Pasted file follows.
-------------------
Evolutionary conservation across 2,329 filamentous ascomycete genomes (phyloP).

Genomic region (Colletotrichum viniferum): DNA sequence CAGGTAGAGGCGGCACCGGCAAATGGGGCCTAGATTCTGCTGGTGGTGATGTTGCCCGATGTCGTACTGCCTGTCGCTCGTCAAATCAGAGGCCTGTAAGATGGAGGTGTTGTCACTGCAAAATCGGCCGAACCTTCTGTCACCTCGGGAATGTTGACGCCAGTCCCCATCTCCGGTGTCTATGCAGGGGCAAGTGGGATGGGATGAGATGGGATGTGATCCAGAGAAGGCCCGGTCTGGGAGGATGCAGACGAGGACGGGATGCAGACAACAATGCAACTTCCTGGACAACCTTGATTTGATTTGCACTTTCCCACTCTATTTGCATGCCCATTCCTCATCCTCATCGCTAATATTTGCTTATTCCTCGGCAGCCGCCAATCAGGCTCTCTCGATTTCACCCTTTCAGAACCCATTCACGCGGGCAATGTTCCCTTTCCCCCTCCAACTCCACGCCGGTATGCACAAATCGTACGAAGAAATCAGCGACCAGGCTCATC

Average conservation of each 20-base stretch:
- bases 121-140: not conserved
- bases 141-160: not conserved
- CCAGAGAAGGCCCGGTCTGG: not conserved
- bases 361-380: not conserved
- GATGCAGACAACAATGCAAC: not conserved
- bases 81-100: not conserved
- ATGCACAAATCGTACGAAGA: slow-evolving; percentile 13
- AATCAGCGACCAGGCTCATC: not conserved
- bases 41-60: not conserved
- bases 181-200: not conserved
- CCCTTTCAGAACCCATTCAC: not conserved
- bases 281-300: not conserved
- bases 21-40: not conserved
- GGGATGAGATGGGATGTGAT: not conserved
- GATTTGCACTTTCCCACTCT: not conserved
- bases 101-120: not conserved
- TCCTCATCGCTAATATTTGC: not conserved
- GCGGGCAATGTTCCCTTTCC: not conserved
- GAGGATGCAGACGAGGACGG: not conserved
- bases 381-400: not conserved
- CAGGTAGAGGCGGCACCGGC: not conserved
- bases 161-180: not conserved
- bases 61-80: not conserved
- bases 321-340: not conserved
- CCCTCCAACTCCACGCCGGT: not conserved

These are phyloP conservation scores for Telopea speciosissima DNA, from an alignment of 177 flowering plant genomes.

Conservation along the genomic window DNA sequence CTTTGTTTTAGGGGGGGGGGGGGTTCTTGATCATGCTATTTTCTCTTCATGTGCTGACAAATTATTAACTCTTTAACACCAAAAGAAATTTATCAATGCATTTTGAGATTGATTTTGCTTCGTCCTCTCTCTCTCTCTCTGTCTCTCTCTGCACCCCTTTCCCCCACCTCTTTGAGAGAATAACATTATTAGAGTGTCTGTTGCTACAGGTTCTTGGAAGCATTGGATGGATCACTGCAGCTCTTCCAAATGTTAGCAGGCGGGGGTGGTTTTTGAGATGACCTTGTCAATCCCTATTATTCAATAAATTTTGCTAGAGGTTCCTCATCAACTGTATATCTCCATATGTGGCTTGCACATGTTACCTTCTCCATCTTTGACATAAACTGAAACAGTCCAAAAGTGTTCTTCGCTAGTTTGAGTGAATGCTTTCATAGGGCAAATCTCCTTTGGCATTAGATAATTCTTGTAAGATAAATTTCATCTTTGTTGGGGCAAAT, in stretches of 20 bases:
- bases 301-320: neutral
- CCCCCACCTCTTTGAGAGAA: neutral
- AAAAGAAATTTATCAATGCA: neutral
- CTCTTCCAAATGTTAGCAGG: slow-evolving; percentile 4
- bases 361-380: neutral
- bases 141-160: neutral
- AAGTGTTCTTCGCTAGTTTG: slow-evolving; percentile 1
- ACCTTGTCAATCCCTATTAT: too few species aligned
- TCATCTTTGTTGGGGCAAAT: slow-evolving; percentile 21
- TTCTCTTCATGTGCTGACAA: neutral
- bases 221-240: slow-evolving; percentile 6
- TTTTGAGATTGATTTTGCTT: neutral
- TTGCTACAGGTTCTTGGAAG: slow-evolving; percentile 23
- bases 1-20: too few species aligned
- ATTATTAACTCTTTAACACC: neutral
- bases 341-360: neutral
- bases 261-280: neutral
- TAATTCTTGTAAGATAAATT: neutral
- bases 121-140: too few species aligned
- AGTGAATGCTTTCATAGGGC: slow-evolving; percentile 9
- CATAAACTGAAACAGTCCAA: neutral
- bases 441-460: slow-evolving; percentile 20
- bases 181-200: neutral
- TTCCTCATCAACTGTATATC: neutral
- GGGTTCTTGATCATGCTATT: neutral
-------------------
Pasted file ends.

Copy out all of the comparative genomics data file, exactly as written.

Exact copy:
Evolutionary conservation across 2,329 filamentous ascomycete genomes (phyloP).

Genomic region (Colletotrichum viniferum): DNA sequence CAGGTAGAGGCGGCACCGGCAAATGGGGCCTAGATTCTGCTGGTGGTGATGTTGCCCGATGTCGTACTGCCTGTCGCTCGTCAAATCAGAGGCCTGTAAGATGGAGGTGTTGTCACTGCAAAATCGGCCGAACCTTCTGTCACCTCGGGAATGTTGACGCCAGTCCCCATCTCCGGTGTCTATGCAGGGGCAAGTGGGATGGGATGAGATGGGATGTGATCCAGAGAAGGCCCGGTCTGGGAGGATGCAGACGAGGACGGGATGCAGACAACAATGCAACTTCCTGGACAACCTTGATTTGATTTGCACTTTCCCACTCTATTTGCATGCCCATTCCTCATCCTCATCGCTAATATTTGCTTATTCCTCGGCAGCCGCCAATCAGGCTCTCTCGATTTCACCCTTTCAGAACCCATTCACGCGGGCAATGTTCCCTTTCCCCCTCCAACTCCACGCCGGTATGCACAAATCGTACGAAGAAATCAGCGACCAGGCTCATC

Average conservation of each 20-base stretch:
- bases 121-140: not conserved
- bases 141-160: not conserved
- CCAGAGAAGGCCCGGTCTGG: not conserved
- bases 361-380: not conserved
- GATGCAGACAACAATGCAAC: not conserved
- bases 81-100: not conserved
- ATGCACAAATCGTACGAAGA: slow-evolving; percentile 13
- AATCAGCGACCAGGCTCATC: not conserved
- bases 41-60: not conserved
- bases 181-200: not conserved
- CCCTTTCAGAACCCATTCAC: not conserved
- bases 281-300: not conserved
- bases 21-40: not conserved
- GGGATGAGATGGGATGTGAT: not conserved
- GATTTGCACTTTCCCACTCT: not conserved
- bases 101-120: not conserved
- TCCTCATCGCTAATATTTGC: not conserved
- GCGGGCAATGTTCCCTTTCC: not conserved
- GAGGATGCAGACGAGGACGG: not conserved
- bases 381-400: not conserved
- CAGGTAGAGGCGGCACCGGC: not conserved
- bases 161-180: not conserved
- bases 61-80: not conserved
- bases 321-340: not conserved
- CCCTCCAACTCCACGCCGGT: not conserved

These are phyloP conservation scores for Telopea speciosissima DNA, from an alignment of 177 flowering plant genomes.

Conservation along the genomic window DNA sequence CTTTGTTTTAGGGGGGGGGGGGGTTCTTGATCATGCTATTTTCTCTTCATGTGCTGACAAATTATTAACTCTTTAACACCAAAAGAAATTTATCAATGCATTTTGAGATTGATTTTGCTTCGTCCTCTCTCTCTCTCTCTGTCTCTCTCTGCACCCCTTTCCCCCACCTCTTTGAGAGAATAACATTATTAGAGTGTCTGTTGCTACAGGTTCTTGGAAGCATTGGATGGATCACTGCAGCTCTTCCAAATGTTAGCAGGCGGGGGTGGTTTTTGAGATGACCTTGTCAATCCCTATTATTCAATAAATTTTGCTAGAGGTTCCTCATCAACTGTATATCTCCATATGTGGCTTGCACATGTTACCTTCTCCATCTTTGACATAAACTGAAACAGTCCAAAAGTGTTCTTCGCTAGTTTGAGTGAATGCTTTCATAGGGCAAATCTCCTTTGGCATTAGATAATTCTTGTAAGATAAATTTCATCTTTGTTGGGGCAAAT, in stretches of 20 bases:
- bases 301-320: neutral
- CCCCCACCTCTTTGAGAGAA: neutral
- AAAAGAAATTTATCAATGCA: neutral
- CTCTTCCAAATGTTAGCAGG: slow-evolving; percentile 4
- bases 361-380: neutral
- bases 141-160: neutral
- AAGTGTTCTTCGCTAGTTTG: slow-evolving; percentile 1
- ACCTTGTCAATCCCTATTAT: too few species aligned
- TCATCTTTGTTGGGGCAAAT: slow-evolving; percentile 21
- TTCTCTTCATGTGCTGACAA: neutral
- bases 221-240: slow-evolving; percentile 6
- TTTTGAGATTGATTTTGCTT: neutral
- TTGCTACAGGTTCTTGGAAG: slow-evolving; percentile 23
- bases 1-20: too few species aligned
- ATTATTAACTCTTTAACACC: neutral
- bases 341-360: neutral
- bases 261-280: neutral
- TAATTCTTGTAAGATAAATT: neutral
- bases 121-140: too few species aligned
- AGTGAATGCTTTCATAGGGC: slow-evolving; percentile 9
- CATAAACTGAAACAGTCCAA: neutral
- bases 441-460: slow-evolving; percentile 20
- bases 181-200: neutral
- TTCCTCATCAACTGTATATC: neutral
- GGGTTCTTGATCATGCTATT: neutral